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Students' Perspective of Assessment

Assessment is a process that allows both the teacher and the learner to assess what the learner knows. To date, we have been talking about assessment from the assessors, or from a 'tools', point of view. In this session, we will bring the assessee to the table to hear their perspective.

Hill, Guinea and McCarthy, in a paper on student's perspective on formative assessment methods (Medical Education, 1994) reported overwhelming support for formative assessment among students. Students favored the structured short answer as a method for reinforcing previous teaching, and testing problem solving skills, in comparison wit MCQs, which were less favorably supported.  In a more recent study on students perspectives comparing four different assessment methods, namely, Triple Jump Test, essay incorporating critical thinking questions, Multistation Integrated Practical Examination and multiple choice questions, Abraham and colleagues (Advan. Physiol. Edu. 29: 94-97, 2005) were unable to demonstrate a favored method of assessment.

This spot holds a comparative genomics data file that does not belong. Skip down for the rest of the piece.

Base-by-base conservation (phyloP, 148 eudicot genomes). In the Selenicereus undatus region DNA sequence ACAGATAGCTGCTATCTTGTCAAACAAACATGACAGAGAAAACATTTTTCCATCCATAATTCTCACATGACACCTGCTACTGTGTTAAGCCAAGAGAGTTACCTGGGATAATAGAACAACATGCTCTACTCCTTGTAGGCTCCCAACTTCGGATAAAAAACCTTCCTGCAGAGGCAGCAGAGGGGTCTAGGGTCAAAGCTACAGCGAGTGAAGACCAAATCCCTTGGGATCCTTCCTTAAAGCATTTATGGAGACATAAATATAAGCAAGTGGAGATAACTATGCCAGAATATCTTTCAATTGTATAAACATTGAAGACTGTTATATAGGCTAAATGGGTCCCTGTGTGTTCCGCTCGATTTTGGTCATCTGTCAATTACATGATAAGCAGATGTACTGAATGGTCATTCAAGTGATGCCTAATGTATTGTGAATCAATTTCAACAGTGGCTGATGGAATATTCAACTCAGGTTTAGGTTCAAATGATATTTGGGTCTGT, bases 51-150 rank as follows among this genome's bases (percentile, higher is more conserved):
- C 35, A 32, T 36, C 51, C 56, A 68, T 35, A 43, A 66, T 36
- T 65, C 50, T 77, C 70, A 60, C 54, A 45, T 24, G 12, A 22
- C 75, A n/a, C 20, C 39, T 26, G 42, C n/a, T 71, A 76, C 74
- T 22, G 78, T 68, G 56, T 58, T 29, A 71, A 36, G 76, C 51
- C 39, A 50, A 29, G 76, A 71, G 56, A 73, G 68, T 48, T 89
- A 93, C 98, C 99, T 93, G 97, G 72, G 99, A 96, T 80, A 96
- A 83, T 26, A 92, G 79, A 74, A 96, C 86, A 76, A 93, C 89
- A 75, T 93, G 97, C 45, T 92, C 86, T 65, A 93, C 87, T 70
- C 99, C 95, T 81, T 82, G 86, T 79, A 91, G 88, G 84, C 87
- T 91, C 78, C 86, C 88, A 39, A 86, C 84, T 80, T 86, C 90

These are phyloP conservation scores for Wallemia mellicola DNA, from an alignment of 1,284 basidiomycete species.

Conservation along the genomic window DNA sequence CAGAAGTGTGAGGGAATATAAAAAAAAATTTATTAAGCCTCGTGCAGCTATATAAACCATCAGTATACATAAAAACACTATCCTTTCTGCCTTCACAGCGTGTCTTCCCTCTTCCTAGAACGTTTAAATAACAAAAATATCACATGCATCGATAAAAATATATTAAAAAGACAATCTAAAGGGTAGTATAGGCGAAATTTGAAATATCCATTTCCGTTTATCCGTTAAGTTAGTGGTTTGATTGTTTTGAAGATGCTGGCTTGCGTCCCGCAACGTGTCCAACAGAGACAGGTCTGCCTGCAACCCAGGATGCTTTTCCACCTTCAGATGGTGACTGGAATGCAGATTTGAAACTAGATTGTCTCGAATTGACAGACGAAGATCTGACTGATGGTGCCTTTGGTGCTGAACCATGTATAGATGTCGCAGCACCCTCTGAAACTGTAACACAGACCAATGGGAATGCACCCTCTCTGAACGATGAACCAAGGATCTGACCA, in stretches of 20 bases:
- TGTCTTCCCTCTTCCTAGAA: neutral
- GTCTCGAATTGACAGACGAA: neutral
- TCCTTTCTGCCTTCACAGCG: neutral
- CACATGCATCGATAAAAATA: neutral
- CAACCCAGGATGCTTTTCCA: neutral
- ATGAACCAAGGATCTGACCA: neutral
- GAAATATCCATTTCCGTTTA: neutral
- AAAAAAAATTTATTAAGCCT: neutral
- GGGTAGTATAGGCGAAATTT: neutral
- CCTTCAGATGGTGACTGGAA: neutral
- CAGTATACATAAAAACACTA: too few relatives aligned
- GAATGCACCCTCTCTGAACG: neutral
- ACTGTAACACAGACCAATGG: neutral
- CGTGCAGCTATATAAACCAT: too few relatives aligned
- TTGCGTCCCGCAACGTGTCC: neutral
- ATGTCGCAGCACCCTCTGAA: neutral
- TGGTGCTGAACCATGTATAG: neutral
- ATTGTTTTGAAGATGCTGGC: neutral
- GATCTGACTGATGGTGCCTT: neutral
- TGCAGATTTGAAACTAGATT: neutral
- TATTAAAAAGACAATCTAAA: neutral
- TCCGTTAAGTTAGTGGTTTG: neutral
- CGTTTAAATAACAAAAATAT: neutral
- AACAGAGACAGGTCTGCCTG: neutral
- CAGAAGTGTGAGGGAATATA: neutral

Dr. Niamh Kelly, a faculty member at UBC's medical school will be joined by second year medical students at her institution in a discussion on Student's Perspectives on Assessment. In preparing for this session, Niamh would like to give the students some questions to think about, that they can then speak to in the session. She invites you to submit questions ahead of the session so that your particular question can be addressed by the students. E-mail questions to niamh@interchange.ubc.ca

Dr. Niamh Kelly, University of British Columbia